Babywearing Basics

babywearing basics: a primer in babywearing
Credit: Library of Congress.

Babywearing International (BWI) and babywearing advocates worldwide are celebrating and promoting babywearing this week. Below is a primer on babywearing and it’s health benefits.

What is babywearing?
Babywearing is a hands-free way of carrying your baby. It typically requires some type of cloth to fasten your baby close to you. Babywearing has been done by mothers for centuries all over the world and many parents continue to do so today.

What are the health benefits of wearing your baby?
A research study by Anisfeld and colleagues showed that increased physical contact between infants and mothers increased maternal responsiveness and secure attachment. Another research study showed that increased carrying reduced crying in infants. An article on ChildrensMD sites other studies which suggest that carrying your baby and keeping close physical contact has health benefits for the mother as well such as improved breast milk production and breastfeeding. Other health benefits for the baby includes promotion of neurobehavioral and language development and decreased plagiocephaly or flat head.

How do I wear my baby and choose the right carrier for me?
Newborns, babies, and very young children can be worn in a variety of ways: on your front, back, or side/hip. Different carriers allow you to wear your baby in different positions or holds. Some positions include: budha/kangaroo, cradle, and nursing. The Baby Wearer has an awesome page on the different ways you can wear your baby.

What are types of baby carriers?
There are several types of baby carriers available in the market depending on your personal style and taste, as well as your baby’s comfort. Below is a brief description of the basic styles. Check The Baby Wearer for advice on how to choose the right carrier for you.

Asian Back Carriers/Mei Tai (pronounced may tie)
This Asian style carrier has a body panel with shoulder straps and waist straps. The waist straps are tied around the waist and the shoulder straps are crossed behind the back and around the baby. These can be used for newborns to toddlers. Mei Tais are perfect for front and back carrying and are one-size fits all.

Asian back carriers, mei tai
Credit: Quirky Baby

There are two types of slings: pouch and ring.

Pouches are one-shoulder baby carriers that are quick and easy to use; just hang around one shoulder. These can be used for infants to toddlers. Pouches are perfect for front and hip carrying and are sized for the wearer.

peanut shell pouch carrier
Credit: Peanut Shell®

Similar to pouches, rings slings are one-shoulder baby carriers but are adjustable. Rings are attached at one end of the fabric where the fabric is looped through. To adjust, tug at the hanging tail until the perfect fit is attained. These can be used for newborns to toddlers. Ring-slings are perfect for front and hip carrying and are one-size fits all.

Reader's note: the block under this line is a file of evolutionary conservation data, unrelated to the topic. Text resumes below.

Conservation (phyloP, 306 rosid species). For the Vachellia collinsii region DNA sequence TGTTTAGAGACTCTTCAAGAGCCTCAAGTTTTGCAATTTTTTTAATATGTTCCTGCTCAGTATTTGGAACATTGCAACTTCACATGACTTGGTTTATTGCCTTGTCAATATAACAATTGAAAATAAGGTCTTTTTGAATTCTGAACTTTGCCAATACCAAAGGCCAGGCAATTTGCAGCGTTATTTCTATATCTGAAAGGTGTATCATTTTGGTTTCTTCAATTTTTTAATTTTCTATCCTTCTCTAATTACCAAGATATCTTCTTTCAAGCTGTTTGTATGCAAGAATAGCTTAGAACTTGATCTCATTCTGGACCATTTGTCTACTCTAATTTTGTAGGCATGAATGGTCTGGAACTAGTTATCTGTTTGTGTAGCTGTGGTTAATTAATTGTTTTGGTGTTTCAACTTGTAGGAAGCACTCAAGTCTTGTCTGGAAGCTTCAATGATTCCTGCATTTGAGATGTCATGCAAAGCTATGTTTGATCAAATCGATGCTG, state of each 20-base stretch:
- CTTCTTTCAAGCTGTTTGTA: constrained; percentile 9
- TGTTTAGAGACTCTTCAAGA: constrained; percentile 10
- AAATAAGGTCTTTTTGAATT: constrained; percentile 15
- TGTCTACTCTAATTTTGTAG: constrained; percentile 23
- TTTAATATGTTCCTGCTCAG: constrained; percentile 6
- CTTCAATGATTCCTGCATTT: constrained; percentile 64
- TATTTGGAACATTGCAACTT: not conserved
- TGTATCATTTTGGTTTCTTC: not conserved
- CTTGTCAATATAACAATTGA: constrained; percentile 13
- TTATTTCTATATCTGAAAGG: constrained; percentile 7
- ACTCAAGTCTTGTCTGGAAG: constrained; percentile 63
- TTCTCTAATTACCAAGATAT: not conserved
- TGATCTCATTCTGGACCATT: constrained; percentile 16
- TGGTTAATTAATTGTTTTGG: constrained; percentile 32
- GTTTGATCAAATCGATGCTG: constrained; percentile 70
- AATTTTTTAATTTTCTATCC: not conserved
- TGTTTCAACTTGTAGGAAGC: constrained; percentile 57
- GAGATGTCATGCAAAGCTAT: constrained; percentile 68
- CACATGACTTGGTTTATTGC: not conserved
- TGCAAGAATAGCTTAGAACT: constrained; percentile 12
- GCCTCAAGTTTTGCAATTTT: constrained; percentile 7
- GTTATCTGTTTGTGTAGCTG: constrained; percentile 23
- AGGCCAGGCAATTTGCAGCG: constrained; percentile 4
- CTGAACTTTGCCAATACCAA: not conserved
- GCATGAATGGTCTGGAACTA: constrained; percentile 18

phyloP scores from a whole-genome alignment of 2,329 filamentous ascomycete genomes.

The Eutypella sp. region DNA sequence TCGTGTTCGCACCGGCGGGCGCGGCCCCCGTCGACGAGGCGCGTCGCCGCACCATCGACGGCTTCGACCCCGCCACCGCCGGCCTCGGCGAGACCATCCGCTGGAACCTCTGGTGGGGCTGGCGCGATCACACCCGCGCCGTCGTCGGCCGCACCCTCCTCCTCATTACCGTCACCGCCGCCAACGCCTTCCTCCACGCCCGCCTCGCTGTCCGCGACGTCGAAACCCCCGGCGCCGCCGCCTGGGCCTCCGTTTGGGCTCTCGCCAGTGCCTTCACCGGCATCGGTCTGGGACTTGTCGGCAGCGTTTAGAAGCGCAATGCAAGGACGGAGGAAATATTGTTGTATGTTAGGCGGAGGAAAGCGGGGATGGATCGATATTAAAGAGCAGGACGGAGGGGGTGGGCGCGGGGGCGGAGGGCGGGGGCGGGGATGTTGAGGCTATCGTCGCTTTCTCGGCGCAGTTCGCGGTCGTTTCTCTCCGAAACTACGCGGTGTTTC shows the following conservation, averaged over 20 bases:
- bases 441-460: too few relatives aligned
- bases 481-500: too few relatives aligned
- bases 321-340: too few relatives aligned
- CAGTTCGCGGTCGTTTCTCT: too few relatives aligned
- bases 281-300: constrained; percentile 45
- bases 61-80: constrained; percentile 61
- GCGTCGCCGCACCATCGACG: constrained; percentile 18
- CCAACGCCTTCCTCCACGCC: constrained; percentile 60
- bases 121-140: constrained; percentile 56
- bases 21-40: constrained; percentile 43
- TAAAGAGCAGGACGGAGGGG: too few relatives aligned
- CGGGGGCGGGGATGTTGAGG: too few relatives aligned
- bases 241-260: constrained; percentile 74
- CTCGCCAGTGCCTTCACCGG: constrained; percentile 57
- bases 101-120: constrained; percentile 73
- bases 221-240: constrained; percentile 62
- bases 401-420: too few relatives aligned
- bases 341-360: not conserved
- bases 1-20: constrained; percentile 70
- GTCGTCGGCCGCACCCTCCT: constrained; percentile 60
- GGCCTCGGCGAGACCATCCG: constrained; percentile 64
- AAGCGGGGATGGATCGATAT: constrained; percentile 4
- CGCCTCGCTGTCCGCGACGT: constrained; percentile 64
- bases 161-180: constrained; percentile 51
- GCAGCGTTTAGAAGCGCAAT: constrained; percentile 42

ring sling baby carrier
Credit: Quirky Baby

Structured carriers
Similar to Mei Tais, structured carriers consist of a body panel, shoulder straps, and waist straps. However, straps on the structured carriers are usually padded and buckled instead of tied. These can be used for newborns to toddlers. Structured carriers are perfect for front, back, and hip carrying and are one-size fits all.

ERGObaby structured carrier
Credit: ERGObaby©

There are two types of wraps based on the material/fabric used: stretchy and woven. A wrap is one long piece of cloth that is wrapped around the wearers body and tied. There are many ways to tie a wrap depending on the wearer and carrying position.

Stretchy wraps
Stretchy wraps are made with soft cotton and as the name implies, give a bit of stretch during wear. These can be used for newborns to toddlers. Stretchy wraps are perfect for front carrying and are one-size fits all.

boba stretchy wrap carrier
Credit: Boba®

Woven wraps
Woven wraps are generally made with thicker fabric than stretchy wraps but are more supportive and versatile. These can be used for newborns to toddlers. Woven wraps are perfect for front, back, and hip carrying and are one-size fits all.

vatanai woven wrap
Credit: Vatanai

Below is a comparison chart of the different carrier types.

comparison chart of baby carriers
Credit: Quirky Baby

Where can I get baby carriers and for how much?
Baby carriers can be purchased at brick and mortar stores and online. Prices vary depending on the type, material, and brand that you choose. They can get pricey, but they are definitely priceless. You can buy used carriers from craigslist or get them from swap sites. Some online stores provide a trial program which allows you to try a carrier for a limited time and return it if it’s not the right fit for you and your baby.

1. Anisfeld E, Casper V, Nozyce M, Cunningham N. Does infant carrying promote attachment? An experimental study of the effects of increased physical contact on the development of attachment. title=”Child development” Child Dev. 1990 Oct;61(5):1617-27.
2. Hunziker UA, Barr RG. Increased carrying reduces infant crying: a randomized controlled trial. Pediatrics. 1986 May;77(5):641-8.


  1. Baby says:

    Nice blog!I love babywearing because it keeps my hands free, so I can multi task. If I could, I would sit all day holding a baby, but that’s just not possible. I absolutely could not grocery shop without wearing our daughter 🙂
    Baby Sling

Leave a Reply

Your email address will not be published. Required fields are marked *